Samuel Newman’s Concordance, an alphabetized index of words in the Bible that he revised in Rehoboth, was considered the most superior work of its kind in English in the seventeenth century. Newman was born in Banbury, Oxfordshire, England in 1602. He graduated from Trinity College, Oxford in 1620 and after studying theology became a minister in the Church of England. His Puritan leanings led to persecution, which he escaped upon immigration to Massachusetts Bay Colony around 1636. Living in Dorchester, he worked as a preacher and began the first edition of his concordance. By 1639 he was serving as a pastor in Weymouth. The Concordance was published in London in 1643. Soon afterward, Newman led the majority of his church and others from Hingham to a tract of land “eight miles square” (as described in a 1668 deed) east of the Seekonk River bought from Massasoit, grand sachem of the Wampanoag, in 1641. Newman renamed the area (known to Native Americans as Seacunck) Rehoboth, a word included in his concordance that means open space: “At last the Lord has made room for us, and we will be fruitful in the land” (Genesis 26:22). Newman corrected and amended the first edition of the concordance in his new home, “using in the evening pine-knots instead of candles,” according to Ezra Stiles, seventh president of Yale University. The second edition was published in London in 1650. A third version appeared in 1658. Later editions were known as the Cambridge Concordance, under which title the book was reprinted until the late nineteenth century.
Born on December 12, 1811 in Savoy, Massachusetts, Leonard Bliss Jr. was the eldest son of Leonard and Lydia (Talbot) Bliss, both born in Rehoboth. In 1828, he moved with his parents back to town, where they lived and worked on the Danforth Street farm of his paternal grandfather, Dr. James Bliss. Leonard Jr. was known as a good scholar and talented writer. He prepared for college at an academy in Amherst in 1830 and started at Brown University a year later. In hopes of raising some much-needed money during his third year at Brown, Bliss began research for the first study of Rehoboth’s history in 1833. He continued the project despite a period of ill health. His book, The History of Rehoboth, Bristol County, Massachusetts; Comprising A History of the Present Towns of Rehoboth, Seekonk, and Pawtucket, From Their Settlement to the Present Time, was published in 1836 and distributed to 265 subscribers. After teaching and working as an editor and writer in the area, Bliss moved to Louisville, Kentucky, with his younger brother James in 1837. Still pursuing his interest in history, he became an officer of the Kentucky Historical Society and a scholar of Revolutionary War general George Rogers Clark. By late 1839 he was also editor of the well-regarded Louisville Literary News Letter. Bliss’s report about Henry C. Pope, a candidate for public office, offended Godfrey Pope, editor of the Louisville Sun and Advertiser and a cousin of Henry, to the extent that Pope shot Bliss in late September 1842. He died from his injury on October 6. Bliss’s portrait was given to the Rehoboth Antiquarian Society at its founding by Caroline M. Carpenter, his fiancée at the time of his death. The book Bliss holds in his right hand memorializes his career as an editor and writer. His History of Rehoboth, still admired at the turn of the 20th century, was incorporated into George Tilton’s 1918 history.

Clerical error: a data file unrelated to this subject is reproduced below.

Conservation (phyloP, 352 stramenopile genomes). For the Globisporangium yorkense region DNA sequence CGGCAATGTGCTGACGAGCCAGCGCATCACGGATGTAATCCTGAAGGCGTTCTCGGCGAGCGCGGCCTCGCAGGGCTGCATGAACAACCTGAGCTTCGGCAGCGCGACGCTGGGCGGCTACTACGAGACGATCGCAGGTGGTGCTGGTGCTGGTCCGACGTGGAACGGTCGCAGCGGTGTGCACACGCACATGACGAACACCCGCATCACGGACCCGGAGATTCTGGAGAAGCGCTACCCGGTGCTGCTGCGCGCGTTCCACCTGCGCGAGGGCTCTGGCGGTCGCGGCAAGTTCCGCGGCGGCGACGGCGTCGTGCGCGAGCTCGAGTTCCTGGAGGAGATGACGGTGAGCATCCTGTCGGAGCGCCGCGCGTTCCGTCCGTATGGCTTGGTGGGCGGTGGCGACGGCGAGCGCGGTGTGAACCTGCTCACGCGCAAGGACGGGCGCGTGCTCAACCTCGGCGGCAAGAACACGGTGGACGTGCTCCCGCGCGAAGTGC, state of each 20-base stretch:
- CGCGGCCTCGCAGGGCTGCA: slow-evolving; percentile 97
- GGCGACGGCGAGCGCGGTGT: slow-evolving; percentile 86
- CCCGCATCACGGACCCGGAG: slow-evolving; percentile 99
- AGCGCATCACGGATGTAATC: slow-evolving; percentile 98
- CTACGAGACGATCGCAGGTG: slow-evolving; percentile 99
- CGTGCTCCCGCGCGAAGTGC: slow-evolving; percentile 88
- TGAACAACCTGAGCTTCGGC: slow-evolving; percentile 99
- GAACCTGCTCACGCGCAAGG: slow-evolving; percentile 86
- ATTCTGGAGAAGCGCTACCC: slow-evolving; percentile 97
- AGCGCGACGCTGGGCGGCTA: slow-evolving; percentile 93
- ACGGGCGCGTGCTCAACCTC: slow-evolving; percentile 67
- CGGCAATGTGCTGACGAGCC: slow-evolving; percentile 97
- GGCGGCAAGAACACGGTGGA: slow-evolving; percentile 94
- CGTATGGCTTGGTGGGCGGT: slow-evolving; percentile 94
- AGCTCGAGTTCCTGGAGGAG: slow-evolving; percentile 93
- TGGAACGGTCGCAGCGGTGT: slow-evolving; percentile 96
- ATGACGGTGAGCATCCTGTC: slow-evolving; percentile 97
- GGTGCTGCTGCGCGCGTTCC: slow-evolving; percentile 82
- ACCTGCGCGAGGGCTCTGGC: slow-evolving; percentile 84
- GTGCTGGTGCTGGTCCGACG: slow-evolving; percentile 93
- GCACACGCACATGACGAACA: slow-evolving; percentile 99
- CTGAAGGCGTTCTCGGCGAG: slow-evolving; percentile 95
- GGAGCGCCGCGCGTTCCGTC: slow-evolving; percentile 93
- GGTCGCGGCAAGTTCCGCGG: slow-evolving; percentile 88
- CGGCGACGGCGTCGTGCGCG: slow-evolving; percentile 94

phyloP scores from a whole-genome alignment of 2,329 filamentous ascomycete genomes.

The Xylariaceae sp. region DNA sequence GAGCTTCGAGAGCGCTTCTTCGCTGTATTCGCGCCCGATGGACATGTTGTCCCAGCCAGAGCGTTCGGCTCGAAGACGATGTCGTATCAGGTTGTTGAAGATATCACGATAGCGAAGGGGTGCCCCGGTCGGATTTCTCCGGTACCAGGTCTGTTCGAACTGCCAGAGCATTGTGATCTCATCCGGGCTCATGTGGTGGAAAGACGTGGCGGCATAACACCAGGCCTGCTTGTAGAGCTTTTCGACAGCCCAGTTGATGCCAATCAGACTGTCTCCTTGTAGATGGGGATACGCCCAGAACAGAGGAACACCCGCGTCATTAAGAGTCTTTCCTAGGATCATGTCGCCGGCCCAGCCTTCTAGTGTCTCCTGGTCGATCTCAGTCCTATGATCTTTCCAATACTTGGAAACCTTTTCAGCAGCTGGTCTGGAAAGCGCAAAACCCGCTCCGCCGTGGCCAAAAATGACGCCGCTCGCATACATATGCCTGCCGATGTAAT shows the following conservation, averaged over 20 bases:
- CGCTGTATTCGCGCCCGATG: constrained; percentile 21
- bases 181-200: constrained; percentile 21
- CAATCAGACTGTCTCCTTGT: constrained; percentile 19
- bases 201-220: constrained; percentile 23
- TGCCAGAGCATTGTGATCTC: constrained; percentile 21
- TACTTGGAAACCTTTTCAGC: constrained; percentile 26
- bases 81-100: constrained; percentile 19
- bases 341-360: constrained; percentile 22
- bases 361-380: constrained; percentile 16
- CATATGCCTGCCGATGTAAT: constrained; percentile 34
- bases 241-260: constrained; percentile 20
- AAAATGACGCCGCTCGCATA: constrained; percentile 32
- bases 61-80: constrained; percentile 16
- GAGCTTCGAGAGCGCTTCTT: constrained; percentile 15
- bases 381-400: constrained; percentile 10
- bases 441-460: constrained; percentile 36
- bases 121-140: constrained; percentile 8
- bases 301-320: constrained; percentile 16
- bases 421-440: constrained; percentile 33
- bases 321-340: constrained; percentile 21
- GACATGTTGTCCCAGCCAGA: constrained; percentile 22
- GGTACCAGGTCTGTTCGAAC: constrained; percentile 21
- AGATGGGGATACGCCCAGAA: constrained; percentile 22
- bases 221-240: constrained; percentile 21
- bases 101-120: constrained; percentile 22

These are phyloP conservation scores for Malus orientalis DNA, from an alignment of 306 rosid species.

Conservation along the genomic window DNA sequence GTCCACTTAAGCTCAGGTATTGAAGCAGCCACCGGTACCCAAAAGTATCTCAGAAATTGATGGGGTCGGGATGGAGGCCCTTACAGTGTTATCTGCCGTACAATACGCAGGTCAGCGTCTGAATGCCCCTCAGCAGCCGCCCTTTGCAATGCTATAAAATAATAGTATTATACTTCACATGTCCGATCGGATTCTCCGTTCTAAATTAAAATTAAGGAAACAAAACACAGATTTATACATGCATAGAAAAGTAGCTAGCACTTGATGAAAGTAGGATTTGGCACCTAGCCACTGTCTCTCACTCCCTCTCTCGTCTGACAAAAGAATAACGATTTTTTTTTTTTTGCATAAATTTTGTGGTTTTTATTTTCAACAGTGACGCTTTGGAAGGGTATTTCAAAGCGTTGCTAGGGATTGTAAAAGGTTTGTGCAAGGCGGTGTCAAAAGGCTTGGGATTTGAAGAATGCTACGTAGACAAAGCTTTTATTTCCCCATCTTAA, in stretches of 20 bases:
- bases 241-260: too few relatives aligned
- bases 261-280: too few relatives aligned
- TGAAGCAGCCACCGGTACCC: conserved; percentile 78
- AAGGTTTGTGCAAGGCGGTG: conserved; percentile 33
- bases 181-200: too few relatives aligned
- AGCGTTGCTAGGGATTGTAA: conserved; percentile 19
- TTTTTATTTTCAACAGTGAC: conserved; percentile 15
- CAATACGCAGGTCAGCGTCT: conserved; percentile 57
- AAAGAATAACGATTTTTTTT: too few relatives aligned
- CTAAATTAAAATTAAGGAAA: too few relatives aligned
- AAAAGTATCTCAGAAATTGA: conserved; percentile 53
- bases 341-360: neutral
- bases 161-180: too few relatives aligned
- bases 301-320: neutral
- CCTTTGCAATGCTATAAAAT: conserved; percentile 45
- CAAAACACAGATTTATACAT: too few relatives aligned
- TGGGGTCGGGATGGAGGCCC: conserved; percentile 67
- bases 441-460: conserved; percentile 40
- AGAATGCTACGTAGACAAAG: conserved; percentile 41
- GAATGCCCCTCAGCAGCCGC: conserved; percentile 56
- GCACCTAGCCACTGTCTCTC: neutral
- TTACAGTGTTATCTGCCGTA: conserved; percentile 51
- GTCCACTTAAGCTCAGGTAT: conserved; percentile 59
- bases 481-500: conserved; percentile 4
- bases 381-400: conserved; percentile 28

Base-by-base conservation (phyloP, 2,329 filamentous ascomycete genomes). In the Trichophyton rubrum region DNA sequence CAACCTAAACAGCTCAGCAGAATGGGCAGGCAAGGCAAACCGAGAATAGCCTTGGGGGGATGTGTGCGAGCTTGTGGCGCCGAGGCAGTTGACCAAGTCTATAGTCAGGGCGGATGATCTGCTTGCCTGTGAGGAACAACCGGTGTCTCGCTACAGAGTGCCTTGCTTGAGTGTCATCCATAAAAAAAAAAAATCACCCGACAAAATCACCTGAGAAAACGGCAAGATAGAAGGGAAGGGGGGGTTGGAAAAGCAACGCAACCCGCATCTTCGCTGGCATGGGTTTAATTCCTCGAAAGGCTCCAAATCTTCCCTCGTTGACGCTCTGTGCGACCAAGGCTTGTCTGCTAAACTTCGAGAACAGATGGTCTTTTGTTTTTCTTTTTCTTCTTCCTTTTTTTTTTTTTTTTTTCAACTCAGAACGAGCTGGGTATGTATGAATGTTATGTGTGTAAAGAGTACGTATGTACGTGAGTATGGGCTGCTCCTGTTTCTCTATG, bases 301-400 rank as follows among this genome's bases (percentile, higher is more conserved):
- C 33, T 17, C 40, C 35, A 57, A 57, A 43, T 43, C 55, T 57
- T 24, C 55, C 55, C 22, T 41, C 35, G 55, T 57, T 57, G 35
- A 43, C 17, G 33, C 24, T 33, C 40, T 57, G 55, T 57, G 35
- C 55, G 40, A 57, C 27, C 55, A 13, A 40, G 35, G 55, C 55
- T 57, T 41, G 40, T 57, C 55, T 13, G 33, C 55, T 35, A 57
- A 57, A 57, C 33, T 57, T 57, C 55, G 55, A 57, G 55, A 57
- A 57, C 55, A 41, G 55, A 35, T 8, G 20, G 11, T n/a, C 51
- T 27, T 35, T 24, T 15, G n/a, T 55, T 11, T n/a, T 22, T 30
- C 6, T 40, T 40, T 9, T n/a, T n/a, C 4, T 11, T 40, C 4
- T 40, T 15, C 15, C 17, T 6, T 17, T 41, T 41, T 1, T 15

Joe Perry was the transportation supervisor for the Rehoboth School Department from November 1946 until his retirement on August 10, 1984. He labored over the school bus schedule every summer, plotting different routes with pins and colored yarns on a four by eight foot wall map at school and this smaller map at home. A computer company was once contacted to see if they could eliminate four buses or route the buses better. After study, the company responded that they could not improve Perry’s plan in any way and therefore could not in good conscience accept the job offer. This brought Perry much praise and a pay raise.
Gilbert Stuart, who grew up in nearby Saunderstown and Newport, Rhode Island, is considered the preeminent portraitist of the Federal Period. A prolific artist, he painted over 1,000 likenesses in his lifetime, including those of the founding fathers and other prominent citizens. Stuart was known for eccentric and capricious behavior, often keeping unfinished paintings in his studio for years. He began his portraits of Salem merchant Humphrey Devereux and his wife Eliza in September 1817. At nearly thirty-two years old, Eliza Dodge Devereux (1785–1828) was an invalid when she and her husband sat for the famous artist. Stuart masked her ill health behind a healthy glow. While Eliza greatly appreciated Stuart’s portrayal of her countenance, according to an early source, she was dissatisfied with Stuart’s indifferent treatment of her clothing. Eliza dared not approach the temperamental artist with her concerns, however, for fear that she would never receive the painting. Stuart finally delivered it in 1821. A handwritten note on the back of the portrait dating to before 1897 states that well-known American artist Chester Harding (1792–1866) repainted the ruff and drapery in July 1835, seven years after both Eliza’s and Stuart’s deaths.